In typical school days fashion, names are scrawled on the walls along the stairwell leading to the lowest level of Virginia City's Fourth Ward School.
They are the signatures of the last students, those who attended just before the school closed its doors in 1936. If Barbara Mackey, the school's new executive director has her way, they will always be there.
"The building's history is a dynamic that changed over the years," she said. "The challenge is creating a restoration that preserves that gradual evolution."
Soft spoken and congenial, she sits at a small desk in the far corner of a classroom where the school's first- and second-graders were taught. She seems comfortable amid these surroundings, in a way so much a part of her past. Mackey taught at the elementary and high school levels while raising two children.
Now in her mid-50s, she has worn many hats over the years including businesswoman and archaeologist and feels prepared her for this new role.
"I've always been involved with historical preservation efforts, and I've always wanted to work as an archaeologist," she said. "It feels like everything I've done in the past was in preparation for this job."
Part of a Navy family, Mackey was born in San Francisco but spent most of her youth in the East. Her father was both captain and commander of ships during his Naval career and the family moved along the coast to cities like Newport, R.I., and Brooklyn, N.Y.
She received her bachelor's degree in social sciences, together with her teaching credential from Wilkes College in Pennsylvania in 1968, then traveled for a few years, working at a variety of jobs before settling down in Greenville, California with her husband. There, she raised her children, taught school, started her own small gift shop business, and refurbished an old farmhouse.
"There wasn't a whole lot to do in Greenville," she said with a smile. "You had to create your own world, so I dabbled in everything from handicrafts to canning."
Her life took on a new dimension when an archaeologist walked into her gift shop, and they began talking.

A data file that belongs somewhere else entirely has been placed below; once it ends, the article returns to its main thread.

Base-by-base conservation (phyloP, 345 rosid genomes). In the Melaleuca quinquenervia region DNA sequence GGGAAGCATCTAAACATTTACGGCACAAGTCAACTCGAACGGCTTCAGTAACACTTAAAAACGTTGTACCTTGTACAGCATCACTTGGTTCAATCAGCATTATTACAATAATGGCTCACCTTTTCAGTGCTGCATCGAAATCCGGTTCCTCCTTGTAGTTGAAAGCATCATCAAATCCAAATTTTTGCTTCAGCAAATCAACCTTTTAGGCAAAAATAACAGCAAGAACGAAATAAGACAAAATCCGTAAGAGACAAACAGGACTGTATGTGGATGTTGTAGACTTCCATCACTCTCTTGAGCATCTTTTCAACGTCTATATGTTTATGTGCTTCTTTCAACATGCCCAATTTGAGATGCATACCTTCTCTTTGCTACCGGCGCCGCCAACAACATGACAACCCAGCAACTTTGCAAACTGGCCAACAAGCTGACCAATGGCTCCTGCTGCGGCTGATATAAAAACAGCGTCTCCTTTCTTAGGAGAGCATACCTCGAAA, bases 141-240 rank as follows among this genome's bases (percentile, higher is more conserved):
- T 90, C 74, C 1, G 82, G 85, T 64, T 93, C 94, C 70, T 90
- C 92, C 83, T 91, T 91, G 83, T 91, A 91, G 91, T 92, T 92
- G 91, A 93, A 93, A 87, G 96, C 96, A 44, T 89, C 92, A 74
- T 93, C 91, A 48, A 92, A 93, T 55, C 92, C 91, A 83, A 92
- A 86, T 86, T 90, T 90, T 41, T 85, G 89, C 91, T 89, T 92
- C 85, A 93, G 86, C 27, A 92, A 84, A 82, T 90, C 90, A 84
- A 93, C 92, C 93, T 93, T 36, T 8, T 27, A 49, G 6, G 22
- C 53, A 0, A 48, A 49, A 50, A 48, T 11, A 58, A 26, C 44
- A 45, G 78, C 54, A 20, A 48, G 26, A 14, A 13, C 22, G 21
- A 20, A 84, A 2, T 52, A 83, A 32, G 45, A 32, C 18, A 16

"I had always wanted to be an archaeologist, but when I was in school it was hard to break into the field," Mackey said. "She suggested I volunteer with the Forest Service and once I tried it, I was hooked."
Her volunteer work led to a part-time job as a seasonal employee with the Forest Service, identifying and flagging off archaeological sites in Northern California. Wanting more, she started classes and ultimately earned her master's in anthropology from the University of Nevada, Reno, in 1994.
Following that, she worked with an archaeological restoration management company in Virginia City for seven years.
Any time a project involves federal lands, developers must adhere to environmental assessments. She was responsible for surveying the population, identifying the archaeological sites and then determining their significance.
The work was satisfying, but she said she is looking forward to the creative, hands-on challenges at the Fourth Ward School.
Reconstruction of the school's North Tower is in progress and will add restrooms and a catering kitchen. The myriad of ongoing activities and events will continue, but she would like to see more interpretive signs and perhaps an audio tour. She would also like to conduct an archaeological dig just outside the building.
Mackey is divorced and has two children. Erin, 27, is a lawyer in Sacramento and Brian, 23, is a technical editor for a software firm.